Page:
Utah is a place with wonderful and varied wilderness. Its mountainous terrain is home to many valleys, ponds and streams. They are the special favorites of recreational anglers who go to the area to go fishing. However, these areas are often salvaged by tourists and need to be restocked. Other environmental factors also play a role in reducing population.
When this happens in some areas, it’s as simple as driving a truck full of water and fish and dumping them into a lake. The problem is that many of these lakes and streams are difficult to reach on foot or by road.Believe it or not, the most practical solution found so far Putting live fish in the air. This is the process of everything.
Usually, the fish that fall into these remote waterways are very young, about 1-3 inches long. These fish are specially raised for later use and are usually sterile, which makes it easier for the Utah Department of Wildlife Resources to manage numbers. When there is a need to replenish remote lakes, the seaplane will be filled with water and filled with fish.
Small and light fish tend to fall with water and have a very high survival rate. According to official estimates, 95-99% of fish that fall into the water will survive. Although it sounds stressful, they said it is less harmful to fish than similar road trips. Under these conditions, it is difficult for the fish to maintain good oxygen levels during long journeys.
Practice has been going on for some time (Cache). Before airdrop procedures became standard in the 1950s, fish were often loaded into old milk cans and then rode up the mountain. Depending on the area to be served, other methods are still used. Buckets can be used, or backpacks filled with water and fish can be carried by the hiking team to go deep into the wilderness. In what DWR biologist Matt McCale calls “extremely stocking fish” in Utah, all-terrain vehicles and off-road vehicles have been used to enter remote waters and reload them with fish.
Small general aviation aircraft are used for this purpose and are no different from aircraft used for aerial and water bombing of wildfires. These aircraft can transport 35,000 fish in a single flight, far exceeding the goal that can be easily achieved by other methods. The fish chosen for airdrop is usually the fish that anglers like, and they are also very suitable for the Utah environment. Fish raised for this purpose include rainbow trout, cutthroat trout, brook trout, tiger trout, mackerel and arctic trout.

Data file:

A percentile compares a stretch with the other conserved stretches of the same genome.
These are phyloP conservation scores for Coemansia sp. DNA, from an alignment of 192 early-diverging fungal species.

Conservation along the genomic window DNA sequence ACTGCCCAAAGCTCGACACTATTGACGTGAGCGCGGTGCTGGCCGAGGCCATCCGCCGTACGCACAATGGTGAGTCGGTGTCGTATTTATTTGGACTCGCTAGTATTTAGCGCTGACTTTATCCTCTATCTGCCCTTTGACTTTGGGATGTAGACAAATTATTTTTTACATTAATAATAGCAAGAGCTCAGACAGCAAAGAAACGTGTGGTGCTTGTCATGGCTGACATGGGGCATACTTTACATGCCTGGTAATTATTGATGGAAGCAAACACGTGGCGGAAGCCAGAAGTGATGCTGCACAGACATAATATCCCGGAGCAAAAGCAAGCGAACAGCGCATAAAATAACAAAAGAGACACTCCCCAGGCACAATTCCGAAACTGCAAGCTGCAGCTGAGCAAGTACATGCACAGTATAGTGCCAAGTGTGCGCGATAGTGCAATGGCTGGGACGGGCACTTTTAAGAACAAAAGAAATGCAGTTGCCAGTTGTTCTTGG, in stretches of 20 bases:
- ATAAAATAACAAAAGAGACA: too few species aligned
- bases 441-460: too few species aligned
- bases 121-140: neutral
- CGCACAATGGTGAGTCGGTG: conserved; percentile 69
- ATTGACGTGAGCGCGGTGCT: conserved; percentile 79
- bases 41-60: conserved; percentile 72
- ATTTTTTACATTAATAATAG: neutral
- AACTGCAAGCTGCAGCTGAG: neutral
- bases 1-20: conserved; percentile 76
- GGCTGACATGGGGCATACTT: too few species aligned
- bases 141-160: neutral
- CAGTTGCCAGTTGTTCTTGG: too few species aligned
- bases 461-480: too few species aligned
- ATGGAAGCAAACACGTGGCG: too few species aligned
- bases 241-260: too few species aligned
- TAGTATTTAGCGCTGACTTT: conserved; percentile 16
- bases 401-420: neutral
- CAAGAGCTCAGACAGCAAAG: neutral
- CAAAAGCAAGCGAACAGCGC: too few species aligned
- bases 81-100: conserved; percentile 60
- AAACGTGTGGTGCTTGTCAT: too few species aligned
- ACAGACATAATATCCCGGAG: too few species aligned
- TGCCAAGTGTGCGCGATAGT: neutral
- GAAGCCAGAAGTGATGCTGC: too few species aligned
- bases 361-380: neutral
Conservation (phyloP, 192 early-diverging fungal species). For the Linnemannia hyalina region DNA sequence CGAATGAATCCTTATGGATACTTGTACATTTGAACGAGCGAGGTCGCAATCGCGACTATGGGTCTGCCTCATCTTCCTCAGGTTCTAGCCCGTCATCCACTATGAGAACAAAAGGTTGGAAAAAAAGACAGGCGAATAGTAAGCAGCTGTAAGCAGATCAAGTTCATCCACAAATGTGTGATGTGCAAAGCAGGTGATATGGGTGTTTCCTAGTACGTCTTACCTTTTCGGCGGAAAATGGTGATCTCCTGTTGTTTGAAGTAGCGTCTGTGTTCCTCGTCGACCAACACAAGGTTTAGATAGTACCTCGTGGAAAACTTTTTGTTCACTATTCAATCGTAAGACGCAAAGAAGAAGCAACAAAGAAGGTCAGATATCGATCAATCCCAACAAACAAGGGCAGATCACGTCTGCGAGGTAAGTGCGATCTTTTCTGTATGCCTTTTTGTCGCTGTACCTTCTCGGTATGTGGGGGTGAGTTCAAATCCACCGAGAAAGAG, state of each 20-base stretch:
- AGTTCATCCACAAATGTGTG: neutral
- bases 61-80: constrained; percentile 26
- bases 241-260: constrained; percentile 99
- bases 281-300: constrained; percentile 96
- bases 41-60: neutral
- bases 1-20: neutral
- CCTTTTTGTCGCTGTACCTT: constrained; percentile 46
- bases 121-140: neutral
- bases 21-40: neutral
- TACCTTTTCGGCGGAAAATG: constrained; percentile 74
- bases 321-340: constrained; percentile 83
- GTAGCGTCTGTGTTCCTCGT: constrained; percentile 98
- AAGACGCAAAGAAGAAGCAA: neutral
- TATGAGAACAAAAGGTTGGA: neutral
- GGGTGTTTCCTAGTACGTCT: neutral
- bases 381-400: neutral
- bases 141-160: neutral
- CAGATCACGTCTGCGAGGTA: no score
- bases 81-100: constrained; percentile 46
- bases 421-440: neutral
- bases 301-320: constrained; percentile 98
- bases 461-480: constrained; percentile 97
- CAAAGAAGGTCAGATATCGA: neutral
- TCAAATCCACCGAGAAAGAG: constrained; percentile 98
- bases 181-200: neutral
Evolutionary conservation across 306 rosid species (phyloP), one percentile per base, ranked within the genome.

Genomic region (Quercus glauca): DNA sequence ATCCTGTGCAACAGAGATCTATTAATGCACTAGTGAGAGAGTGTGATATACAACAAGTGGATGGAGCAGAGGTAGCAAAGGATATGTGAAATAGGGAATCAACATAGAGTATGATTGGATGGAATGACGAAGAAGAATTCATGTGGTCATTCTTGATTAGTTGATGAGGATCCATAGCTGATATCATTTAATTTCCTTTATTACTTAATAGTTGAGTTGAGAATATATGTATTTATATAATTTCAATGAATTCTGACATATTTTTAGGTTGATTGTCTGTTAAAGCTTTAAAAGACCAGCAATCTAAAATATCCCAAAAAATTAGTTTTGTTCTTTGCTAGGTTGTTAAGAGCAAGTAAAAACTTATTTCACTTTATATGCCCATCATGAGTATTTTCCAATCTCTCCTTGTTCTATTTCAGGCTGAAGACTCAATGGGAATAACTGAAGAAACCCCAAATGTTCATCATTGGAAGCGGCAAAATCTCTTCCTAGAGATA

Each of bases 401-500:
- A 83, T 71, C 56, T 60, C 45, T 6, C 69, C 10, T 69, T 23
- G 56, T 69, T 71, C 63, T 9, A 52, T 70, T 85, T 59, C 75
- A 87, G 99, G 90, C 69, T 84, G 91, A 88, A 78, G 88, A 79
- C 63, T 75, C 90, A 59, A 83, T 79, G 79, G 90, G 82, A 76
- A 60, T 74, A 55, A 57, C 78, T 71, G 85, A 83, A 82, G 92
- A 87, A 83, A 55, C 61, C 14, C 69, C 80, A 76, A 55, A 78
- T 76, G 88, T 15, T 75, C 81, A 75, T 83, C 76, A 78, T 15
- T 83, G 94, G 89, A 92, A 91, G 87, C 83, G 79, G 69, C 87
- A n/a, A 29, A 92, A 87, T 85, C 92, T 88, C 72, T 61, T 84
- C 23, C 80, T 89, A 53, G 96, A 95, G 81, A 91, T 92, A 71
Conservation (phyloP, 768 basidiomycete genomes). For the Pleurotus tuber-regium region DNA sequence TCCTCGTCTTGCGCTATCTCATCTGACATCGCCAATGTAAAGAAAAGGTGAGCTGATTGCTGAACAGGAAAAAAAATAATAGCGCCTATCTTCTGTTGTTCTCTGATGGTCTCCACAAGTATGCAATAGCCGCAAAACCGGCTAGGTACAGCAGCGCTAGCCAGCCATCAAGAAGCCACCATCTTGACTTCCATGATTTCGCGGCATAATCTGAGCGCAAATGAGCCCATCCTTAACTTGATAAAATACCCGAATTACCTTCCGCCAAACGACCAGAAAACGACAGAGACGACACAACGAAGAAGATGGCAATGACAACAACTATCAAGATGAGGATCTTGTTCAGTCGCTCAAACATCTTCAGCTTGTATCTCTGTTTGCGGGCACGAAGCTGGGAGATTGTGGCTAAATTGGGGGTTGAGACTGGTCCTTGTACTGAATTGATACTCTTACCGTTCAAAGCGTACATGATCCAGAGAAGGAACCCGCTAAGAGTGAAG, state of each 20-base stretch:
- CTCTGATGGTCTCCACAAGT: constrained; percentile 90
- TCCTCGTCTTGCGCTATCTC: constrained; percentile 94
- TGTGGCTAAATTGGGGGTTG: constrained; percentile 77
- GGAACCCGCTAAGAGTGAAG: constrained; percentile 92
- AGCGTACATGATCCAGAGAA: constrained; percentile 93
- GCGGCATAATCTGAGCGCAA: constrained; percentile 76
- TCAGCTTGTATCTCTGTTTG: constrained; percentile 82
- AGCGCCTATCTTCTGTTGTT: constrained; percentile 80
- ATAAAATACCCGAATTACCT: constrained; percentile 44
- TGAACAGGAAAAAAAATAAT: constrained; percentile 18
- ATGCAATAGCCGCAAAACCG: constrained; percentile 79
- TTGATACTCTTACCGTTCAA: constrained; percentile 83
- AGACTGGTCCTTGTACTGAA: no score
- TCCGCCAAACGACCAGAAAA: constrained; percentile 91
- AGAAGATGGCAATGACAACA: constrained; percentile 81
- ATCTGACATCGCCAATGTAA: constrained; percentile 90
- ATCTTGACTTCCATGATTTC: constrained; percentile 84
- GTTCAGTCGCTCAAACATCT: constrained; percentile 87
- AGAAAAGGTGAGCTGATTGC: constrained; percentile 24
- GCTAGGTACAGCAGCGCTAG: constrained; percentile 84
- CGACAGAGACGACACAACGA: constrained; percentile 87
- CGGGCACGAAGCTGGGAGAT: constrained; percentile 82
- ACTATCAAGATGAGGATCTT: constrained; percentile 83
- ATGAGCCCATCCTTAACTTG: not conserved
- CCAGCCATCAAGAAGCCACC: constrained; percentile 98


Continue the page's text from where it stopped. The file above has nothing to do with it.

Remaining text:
Restocking as an environmental control
Controlling fish populations is the key to avoiding environmental problems in Utah’s lakes. Maintaining the happiness of native species and the health of waterways requires careful management of the regulations of the area itself and its surroundings. This year, as the summer drought rages, Utah DWR is facing special problems with high temperatures and low water levels.This is recent Increase fishing quota — Actually twice this month -Try to solve the problem. The higher the temperature of the water, the less oxygen is stored, and the low water level will exacerbate the problem. The number of fish must be reduced in order to avoid disease or mass death, which may cause greater problems for the authorities to clean up in the future.
Although Utah DWR may complete its work this summer, it is experienced and well-equipped to deal with these issues. On the surface, bombing lakes with large numbers of live fish may seem ridiculous, but the program has had more than 70 years of good results to support its effectiveness, and it does a good job. It is hoped that when the water level rises in winter, the agency can restore the water levels of these lakes and keep everything going smoothly.